“Passionate about her portfolios and loves to work. But Labour really needed its Labour MPs to be a bit more visible and less of a girly swot” (on Maryan Street, Labour, in 2011)

“Nice version of Sue Bradford” (on Jan Logie, Greens, 2011)

“Poor old Katrina, an intelligent and capable woman but needs to be more aggressive to make an impact” (on Katrina Shanks, National , 2012)

“One of the dullest speakers in the house, painful to listen to. If you can stay awake, he sometimes has something to contribute.” (on David Clendon, Greens, 2012)

“Will have to do more if her greatest achievement will be just to achieve the moniker of ‘first profoundly deaf MP in Parliament’ (on Mojo Mathers, Greens, 2012)

“Earnest, solid and boring but she’s got some deadly dull portfolios” (on Jo Goodhew, Minister of the Community and Voluntary Sector, Senior Citizens, and Women’s Affairs, 2013)

“Has slightly improved his delivery in the House, but coming from a very low base.” (Kanwaljit Bakshi Singh, National, 2013)

“A former police officer who knows what he’s talking about. What he has to say is vastly better than the usual waffle.” (Mike Sabin, National, 2014)

“Smile, please. He has worthwhile points to make. It’s just so depressing listening to him.” (David Clendon, Greens, 2014)

“She has been ineffective in social housing – but did crack down on tenants, telling them not to be too picky.” (Paula Bennett, National, 2015)

“Pushed extended hours for bars during the World Cup and did what she could to act on criminals returning from Aust” (Amy Adams, 2015)

And so on. To peruse half a decade of these rankings is to enjoy tidal levels of glib about genuine political plights (state housing, offshore detention camps, cack-handed charter school experiments in poorer communities) that ‘Capital insiders’ will never have to engage with. Working around the shape of what they don’t like, it’s possible to construct the Political Letter’s ideal politician – not too emotional, good at public speaking in an upper middle-class Kiwi register (blokey but not too provincial, not shrill, no accent, not deaf).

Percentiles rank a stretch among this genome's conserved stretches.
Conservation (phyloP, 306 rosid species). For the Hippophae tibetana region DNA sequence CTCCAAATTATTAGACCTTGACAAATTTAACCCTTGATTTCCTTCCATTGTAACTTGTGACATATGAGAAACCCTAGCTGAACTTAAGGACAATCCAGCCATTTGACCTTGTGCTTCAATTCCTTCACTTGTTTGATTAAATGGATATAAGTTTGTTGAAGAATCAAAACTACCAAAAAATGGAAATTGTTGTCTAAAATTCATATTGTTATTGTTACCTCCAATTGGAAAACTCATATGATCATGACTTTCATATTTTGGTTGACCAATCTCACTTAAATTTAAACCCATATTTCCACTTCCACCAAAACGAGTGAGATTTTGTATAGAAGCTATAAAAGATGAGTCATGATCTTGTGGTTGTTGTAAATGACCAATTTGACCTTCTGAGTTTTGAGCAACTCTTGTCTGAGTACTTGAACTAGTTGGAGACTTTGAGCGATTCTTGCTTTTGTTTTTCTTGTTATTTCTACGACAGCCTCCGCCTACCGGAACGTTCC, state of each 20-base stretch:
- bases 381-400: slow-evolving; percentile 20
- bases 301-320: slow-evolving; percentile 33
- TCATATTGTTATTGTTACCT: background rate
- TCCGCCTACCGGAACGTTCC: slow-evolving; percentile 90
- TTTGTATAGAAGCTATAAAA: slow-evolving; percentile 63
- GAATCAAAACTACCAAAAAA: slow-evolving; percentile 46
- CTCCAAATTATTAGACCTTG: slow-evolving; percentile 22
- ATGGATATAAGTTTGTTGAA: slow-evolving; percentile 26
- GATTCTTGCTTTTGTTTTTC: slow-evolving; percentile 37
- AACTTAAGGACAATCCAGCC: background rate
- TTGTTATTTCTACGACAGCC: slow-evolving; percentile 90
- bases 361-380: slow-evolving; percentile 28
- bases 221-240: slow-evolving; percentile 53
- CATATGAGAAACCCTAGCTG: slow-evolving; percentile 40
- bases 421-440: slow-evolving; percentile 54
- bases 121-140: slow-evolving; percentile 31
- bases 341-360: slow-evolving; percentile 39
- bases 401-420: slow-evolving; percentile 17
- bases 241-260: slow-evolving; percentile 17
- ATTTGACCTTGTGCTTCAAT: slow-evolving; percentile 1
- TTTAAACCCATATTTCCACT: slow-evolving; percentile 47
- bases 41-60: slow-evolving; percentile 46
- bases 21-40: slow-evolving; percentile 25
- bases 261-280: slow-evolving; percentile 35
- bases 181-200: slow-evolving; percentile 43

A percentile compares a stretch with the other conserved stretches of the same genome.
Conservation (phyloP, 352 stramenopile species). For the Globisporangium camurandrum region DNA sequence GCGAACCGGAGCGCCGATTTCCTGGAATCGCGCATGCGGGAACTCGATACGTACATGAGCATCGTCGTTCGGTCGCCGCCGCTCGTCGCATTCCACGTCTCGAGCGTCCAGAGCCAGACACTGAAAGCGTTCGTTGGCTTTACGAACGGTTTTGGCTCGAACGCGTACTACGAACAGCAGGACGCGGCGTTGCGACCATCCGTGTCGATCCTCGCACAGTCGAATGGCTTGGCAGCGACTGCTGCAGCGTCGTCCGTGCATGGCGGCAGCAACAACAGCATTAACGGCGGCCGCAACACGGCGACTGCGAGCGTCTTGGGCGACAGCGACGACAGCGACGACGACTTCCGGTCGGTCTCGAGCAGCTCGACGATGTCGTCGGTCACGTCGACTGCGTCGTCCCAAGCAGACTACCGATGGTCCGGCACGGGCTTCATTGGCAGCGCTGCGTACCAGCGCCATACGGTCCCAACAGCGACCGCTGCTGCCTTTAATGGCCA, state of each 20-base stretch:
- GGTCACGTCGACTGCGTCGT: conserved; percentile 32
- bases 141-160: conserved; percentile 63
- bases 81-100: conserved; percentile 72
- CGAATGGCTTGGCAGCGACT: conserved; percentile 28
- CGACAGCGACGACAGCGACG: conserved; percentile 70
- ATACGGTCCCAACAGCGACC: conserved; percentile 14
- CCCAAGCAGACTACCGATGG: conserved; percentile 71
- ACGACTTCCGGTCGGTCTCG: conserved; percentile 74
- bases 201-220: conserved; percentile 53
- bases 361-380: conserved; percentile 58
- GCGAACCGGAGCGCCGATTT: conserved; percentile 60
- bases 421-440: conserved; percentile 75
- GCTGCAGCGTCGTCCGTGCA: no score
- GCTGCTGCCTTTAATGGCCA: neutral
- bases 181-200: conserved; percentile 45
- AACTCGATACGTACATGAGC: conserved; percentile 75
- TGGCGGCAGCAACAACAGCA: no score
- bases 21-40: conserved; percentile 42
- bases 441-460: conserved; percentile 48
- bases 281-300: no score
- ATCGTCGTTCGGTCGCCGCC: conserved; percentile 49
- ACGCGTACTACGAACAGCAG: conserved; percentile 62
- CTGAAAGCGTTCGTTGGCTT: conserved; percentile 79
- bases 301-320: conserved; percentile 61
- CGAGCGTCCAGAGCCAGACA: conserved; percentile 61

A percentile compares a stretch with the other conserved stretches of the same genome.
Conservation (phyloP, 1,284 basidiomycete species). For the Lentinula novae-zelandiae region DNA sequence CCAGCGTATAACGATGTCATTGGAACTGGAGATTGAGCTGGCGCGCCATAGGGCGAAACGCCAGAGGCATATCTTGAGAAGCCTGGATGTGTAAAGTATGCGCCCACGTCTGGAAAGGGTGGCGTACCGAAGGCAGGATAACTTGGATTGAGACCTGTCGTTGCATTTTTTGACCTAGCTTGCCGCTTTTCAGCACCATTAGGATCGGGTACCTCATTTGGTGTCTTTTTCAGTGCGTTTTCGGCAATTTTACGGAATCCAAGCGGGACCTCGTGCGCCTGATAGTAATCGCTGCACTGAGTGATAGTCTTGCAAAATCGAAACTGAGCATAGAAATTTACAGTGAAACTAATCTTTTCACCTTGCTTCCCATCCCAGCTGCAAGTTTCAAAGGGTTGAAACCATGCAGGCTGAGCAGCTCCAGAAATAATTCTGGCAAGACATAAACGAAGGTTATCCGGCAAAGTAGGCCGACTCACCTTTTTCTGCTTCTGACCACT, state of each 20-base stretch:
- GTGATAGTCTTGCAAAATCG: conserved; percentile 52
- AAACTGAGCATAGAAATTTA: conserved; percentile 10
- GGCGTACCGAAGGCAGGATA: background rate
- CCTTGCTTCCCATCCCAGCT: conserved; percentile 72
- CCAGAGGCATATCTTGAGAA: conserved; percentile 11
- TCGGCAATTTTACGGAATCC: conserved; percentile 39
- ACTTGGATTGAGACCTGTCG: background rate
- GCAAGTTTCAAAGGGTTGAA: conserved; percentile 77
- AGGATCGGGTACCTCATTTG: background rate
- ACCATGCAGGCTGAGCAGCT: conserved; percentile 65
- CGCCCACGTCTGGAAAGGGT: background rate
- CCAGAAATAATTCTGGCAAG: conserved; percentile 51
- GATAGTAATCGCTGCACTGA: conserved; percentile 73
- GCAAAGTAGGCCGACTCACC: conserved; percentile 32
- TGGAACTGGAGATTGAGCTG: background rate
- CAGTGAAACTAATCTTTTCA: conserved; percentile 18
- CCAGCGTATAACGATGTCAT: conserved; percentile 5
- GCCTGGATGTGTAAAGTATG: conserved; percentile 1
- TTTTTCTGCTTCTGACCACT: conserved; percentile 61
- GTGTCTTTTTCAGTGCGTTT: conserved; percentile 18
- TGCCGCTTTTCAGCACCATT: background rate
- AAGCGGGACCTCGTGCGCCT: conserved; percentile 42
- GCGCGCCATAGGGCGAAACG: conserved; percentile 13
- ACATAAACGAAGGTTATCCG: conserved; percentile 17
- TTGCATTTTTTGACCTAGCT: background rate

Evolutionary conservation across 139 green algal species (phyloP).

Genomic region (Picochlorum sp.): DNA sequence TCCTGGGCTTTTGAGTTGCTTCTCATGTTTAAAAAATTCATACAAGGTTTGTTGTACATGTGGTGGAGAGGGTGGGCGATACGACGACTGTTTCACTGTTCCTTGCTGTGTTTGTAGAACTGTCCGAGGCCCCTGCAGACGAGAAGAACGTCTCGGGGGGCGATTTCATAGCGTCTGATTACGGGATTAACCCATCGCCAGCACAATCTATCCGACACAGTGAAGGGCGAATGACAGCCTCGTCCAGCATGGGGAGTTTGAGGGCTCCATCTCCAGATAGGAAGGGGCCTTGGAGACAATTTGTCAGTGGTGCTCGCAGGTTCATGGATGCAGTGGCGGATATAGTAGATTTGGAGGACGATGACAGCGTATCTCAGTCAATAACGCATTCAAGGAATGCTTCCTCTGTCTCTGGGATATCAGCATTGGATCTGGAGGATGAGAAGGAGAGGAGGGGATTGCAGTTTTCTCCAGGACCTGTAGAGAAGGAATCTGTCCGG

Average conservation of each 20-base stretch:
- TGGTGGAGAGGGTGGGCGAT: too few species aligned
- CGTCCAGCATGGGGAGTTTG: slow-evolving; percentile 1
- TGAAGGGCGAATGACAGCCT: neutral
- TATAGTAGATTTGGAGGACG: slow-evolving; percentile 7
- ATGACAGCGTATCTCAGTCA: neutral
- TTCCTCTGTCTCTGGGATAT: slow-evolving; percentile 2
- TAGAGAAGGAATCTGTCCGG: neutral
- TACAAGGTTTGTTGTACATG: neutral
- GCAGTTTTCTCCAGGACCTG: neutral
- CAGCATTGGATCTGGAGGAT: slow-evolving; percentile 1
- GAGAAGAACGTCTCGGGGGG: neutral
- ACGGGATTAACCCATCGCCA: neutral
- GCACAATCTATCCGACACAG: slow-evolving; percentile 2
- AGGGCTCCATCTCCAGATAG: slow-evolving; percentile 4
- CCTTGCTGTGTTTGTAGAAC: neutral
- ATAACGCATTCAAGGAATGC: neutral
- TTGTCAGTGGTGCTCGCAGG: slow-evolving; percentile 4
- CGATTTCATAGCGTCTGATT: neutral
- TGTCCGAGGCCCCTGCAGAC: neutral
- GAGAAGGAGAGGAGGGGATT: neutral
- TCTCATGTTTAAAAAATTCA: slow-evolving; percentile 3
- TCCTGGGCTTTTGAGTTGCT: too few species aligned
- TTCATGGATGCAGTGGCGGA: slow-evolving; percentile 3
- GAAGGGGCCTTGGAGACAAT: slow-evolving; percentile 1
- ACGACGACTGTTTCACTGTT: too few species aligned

And that means good at public speaking in the grandstanding cut-and-thrust of Parliament, because these rankings didn’t and don’t particularly care if elected representatives are doing things like working hard in select committee or, god forbid, their constituencies. If you do have portfolios, make sure it’s an exciting cloak-and-dagger one like foreign affairs, not old people or community sector work. Last year, Danyl McLauchlan actually ran the numbers, and it’s zero surprise that the best way to perform on these lists is to be a middle-aged white man in Cabinet.

I have zilch idea on how much attention politicians actually pay to this annual list, but I hope it’s none. Partly because it’s ad hominem snark from people whose personal great yearly achievement is a list of MPs from the 123rd largest country in the world, partly because it would be horrible to take a lot of its advice. It could be argued that most politicians already spend too much time in the capital already, scoring points and face-time with those in the know. That’s time with the prevailing ideology of their parties and their main associated lobbyists and interest groups, and not with the groups they’re directly brought in to represent.

Think about how often it is that you actually see an MP go HAM against their careerist self-interest to get something done in their own backyard. Think too on NZ’s worldbeatingly hopeless and un-coordinated approach to anything like regional development. Talking about politics in a way that puts a premium of the corridors of power is directly harmful to places like Northland, the West Coast, Kawerau, and Gisborne.

(A note on constituencies, too. The Political Letter’s power stans are as happily oblivious as anyone else covering politics to the fact that list MPs might have groups of people they represent or that this might be valuable and time-consuming work. Apparently they do good work with their communities, the editors surmise wryly about the likes of Singh and Mathers, persistent bottom-ranking MPs. Whatever your views on their politics, those efforts are important and made possible by the MMP system we’ve got. Save for geographical enclaves of Sikhs or people with disabilities suddenly forming overnight, neither politician would be there).

Most of all, beltway trash lists like this do a disservice to the public. They don’t come down hard on politicians, an ongoing and complex process that involves interrogating a person’s beliefs, statements and actions over time. They’re just broadly, lazily cynical, and serve to reaffirm the larger irrelevance of politics as it's discussed and communicated to the wider population. Even I feel less inspired to vote and participate after reading these lists, and I hate it. If you work in a newsroom and have a say in how to pad out the content come the start of summer, do us all a favour next year. Run sponsored content for an app for regular voiding, or a Step Dave retrospective, or a funny 404 link. Just not this. Just don’t engage.

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The Pantograph Punch publishes urgent and vital cultural commentary by the most exciting new voices in Aotearoa.

The Pantograph Punch publishes urgent and vital cultural commentary by the most exciting new voices in Aotearoa.